Conquest by pipeline in British Columbia

The struggle to preserve their lands, water, languages, cultures and way of life is seen as existential by many Indigenous communities here in Canada as across the country’s southern border in the United States.

Image Credit: Darryl Dyck/THE CANADIAN PRESS

In a scene that was reminiscent of the worst excesses of authorities and private security forces across the border at Standing Rock two years ago, on January 7th, heavily armed and armored Royal Canadian Mounted Police (RCMP), including snipers and elite police wearing camouflage and carrying AR-15s, clambered over a checkpoint at a camp set up by the Gidimt’en (Wolf/Bear) clan in northern British Columbia, which was blocking the bridge and road that is the only access point to their territory.

Holding an injunction from the B.C. Supreme Court demanding the removal of the fortified gate to allow pre-construction work for the proposed Coastal Gaslink pipeline, which would pass through Gidimt’en territory, the RCMP at first tried to negotiate with the land defenders but seeing that they would stand their ground soon turned to force. After the smoke cleared, they had arrested 14 people and forced the rest of the protesters to retreat.

The Gidimt’en, one of five clans of the Wet’suwet’en people, had set up the gate in solidarity with another clan, the Unist’ot’en (members of the Gilseyhu or Big Frog Clan) who had established another checkpoint/camp 20 km (12.4 miles) away along the same road in 2009.

The Unist’ot’en camp, which the Gidimt’en land defenders and their allies retreated to, has permanent structures and is now more like a small town than a camp, raised to create a barrier to the construction of the 670 km (416 mile) fracked shale gas pipeline planned by a subsidiary of fossil fuel conglomerate TransCanada, which would also pass through their lands on its way to a facility close to Kitamick, BC. There, the fracked gas would be converted to liquid form by partner LNG Canada for shipping, mainly across the Pacific to energy hungry Asian countries.

Complicating the issue, the clans of the Wet’suwet’en themselves are considered by the Canadian government as one of six nations living on reserve land, represented by government chiefs under the Indian Act of 1867. The protesters argue that the territory the pipeline would pass through has not been ceded by them and is not covered by the Indian Act.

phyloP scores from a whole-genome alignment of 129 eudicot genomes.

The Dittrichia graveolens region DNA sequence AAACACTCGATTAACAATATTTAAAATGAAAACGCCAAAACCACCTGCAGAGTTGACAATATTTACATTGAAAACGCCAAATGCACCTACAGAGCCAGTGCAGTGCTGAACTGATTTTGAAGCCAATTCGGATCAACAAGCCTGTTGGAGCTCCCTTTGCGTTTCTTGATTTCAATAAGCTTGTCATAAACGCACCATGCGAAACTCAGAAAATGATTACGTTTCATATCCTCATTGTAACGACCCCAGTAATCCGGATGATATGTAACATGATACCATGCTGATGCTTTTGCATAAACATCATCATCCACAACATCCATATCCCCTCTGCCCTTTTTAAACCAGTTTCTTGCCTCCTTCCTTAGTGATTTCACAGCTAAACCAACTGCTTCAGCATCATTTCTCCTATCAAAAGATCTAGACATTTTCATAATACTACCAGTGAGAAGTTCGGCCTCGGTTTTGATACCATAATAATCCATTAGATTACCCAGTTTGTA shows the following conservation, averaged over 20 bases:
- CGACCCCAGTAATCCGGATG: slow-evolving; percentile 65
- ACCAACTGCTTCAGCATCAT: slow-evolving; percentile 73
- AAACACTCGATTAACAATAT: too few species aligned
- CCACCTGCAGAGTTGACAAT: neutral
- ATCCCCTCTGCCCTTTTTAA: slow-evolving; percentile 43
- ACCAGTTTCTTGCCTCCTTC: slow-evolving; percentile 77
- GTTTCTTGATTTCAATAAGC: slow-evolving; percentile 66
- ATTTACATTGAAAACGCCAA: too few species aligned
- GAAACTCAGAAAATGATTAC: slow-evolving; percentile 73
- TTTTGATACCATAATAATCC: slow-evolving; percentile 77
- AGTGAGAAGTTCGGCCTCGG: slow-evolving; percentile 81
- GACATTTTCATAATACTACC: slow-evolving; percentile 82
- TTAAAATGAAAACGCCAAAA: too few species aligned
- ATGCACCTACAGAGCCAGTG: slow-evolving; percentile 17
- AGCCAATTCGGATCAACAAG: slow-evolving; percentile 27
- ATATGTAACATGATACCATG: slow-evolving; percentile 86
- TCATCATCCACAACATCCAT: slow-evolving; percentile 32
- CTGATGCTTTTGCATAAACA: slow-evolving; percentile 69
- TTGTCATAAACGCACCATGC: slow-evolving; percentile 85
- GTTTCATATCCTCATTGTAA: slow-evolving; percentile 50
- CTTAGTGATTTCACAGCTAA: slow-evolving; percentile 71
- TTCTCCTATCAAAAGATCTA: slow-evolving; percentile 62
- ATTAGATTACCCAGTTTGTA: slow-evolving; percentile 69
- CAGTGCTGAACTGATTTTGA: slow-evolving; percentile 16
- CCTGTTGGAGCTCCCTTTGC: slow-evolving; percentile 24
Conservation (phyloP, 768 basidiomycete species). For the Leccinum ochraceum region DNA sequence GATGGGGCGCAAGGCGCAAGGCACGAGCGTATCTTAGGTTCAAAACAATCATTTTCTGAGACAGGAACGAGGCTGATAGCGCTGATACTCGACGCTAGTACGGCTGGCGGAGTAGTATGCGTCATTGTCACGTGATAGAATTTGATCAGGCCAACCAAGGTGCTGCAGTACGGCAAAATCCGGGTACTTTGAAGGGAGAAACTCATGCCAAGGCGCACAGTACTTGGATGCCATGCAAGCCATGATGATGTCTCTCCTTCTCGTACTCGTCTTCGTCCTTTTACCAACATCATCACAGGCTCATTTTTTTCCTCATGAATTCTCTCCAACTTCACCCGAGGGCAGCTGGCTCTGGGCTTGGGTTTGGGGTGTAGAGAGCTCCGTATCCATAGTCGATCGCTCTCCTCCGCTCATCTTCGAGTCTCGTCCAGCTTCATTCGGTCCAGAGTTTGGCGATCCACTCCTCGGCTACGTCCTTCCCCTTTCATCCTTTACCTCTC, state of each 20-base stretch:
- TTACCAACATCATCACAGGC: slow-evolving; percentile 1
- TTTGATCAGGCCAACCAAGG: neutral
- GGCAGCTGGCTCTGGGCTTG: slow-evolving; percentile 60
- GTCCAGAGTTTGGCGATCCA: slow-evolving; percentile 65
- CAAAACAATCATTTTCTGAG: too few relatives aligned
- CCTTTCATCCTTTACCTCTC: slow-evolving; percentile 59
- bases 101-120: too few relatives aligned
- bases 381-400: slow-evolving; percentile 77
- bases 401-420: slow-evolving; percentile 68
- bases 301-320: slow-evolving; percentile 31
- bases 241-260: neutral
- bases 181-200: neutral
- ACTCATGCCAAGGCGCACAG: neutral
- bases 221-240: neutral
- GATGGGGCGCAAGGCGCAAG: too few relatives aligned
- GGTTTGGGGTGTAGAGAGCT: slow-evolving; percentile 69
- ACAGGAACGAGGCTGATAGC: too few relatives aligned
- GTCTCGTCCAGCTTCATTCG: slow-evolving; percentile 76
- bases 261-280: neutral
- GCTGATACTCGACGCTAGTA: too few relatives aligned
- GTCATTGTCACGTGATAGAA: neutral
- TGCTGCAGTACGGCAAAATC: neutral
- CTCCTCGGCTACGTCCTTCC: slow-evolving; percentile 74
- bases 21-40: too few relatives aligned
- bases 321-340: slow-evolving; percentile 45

They also argue that the Wet’suwet’en should be represented by their traditional hereditary chiefs in the matter, who have been left out of the legal process during which some government chiefs have approved the pipeline, sometimes over the objections of their own people.

Explaining his clan’s opposition to what could be called a land grab by private interests, Chief Madeek, the hereditary leader of the Gidimt’en, spoke to Canada’s national broadcaster, the CBC, shortly before the raid, saying, “This is what we’re here for, to protect the 22,000 square kilometers and this section of the territory for our grandchildren and our great-great-grandchildren that aren’t even born yet so they can enjoy what we enjoy today out on the territory,” .

Canada’s Prime Minister, Justin Trudeau, has tried to frame the Coastal Gaslink pipeline as a win in the battle against climate change, telling supporters at a campaign style event in BC two days after the RCMP raid, “We moved forward on the LNG Canada project, which is the largest private sector investment in Canada’s history, $40-billion, which is going to produce Canadian LNG that will supplant coal in Asia as a power source and do much for the environment.”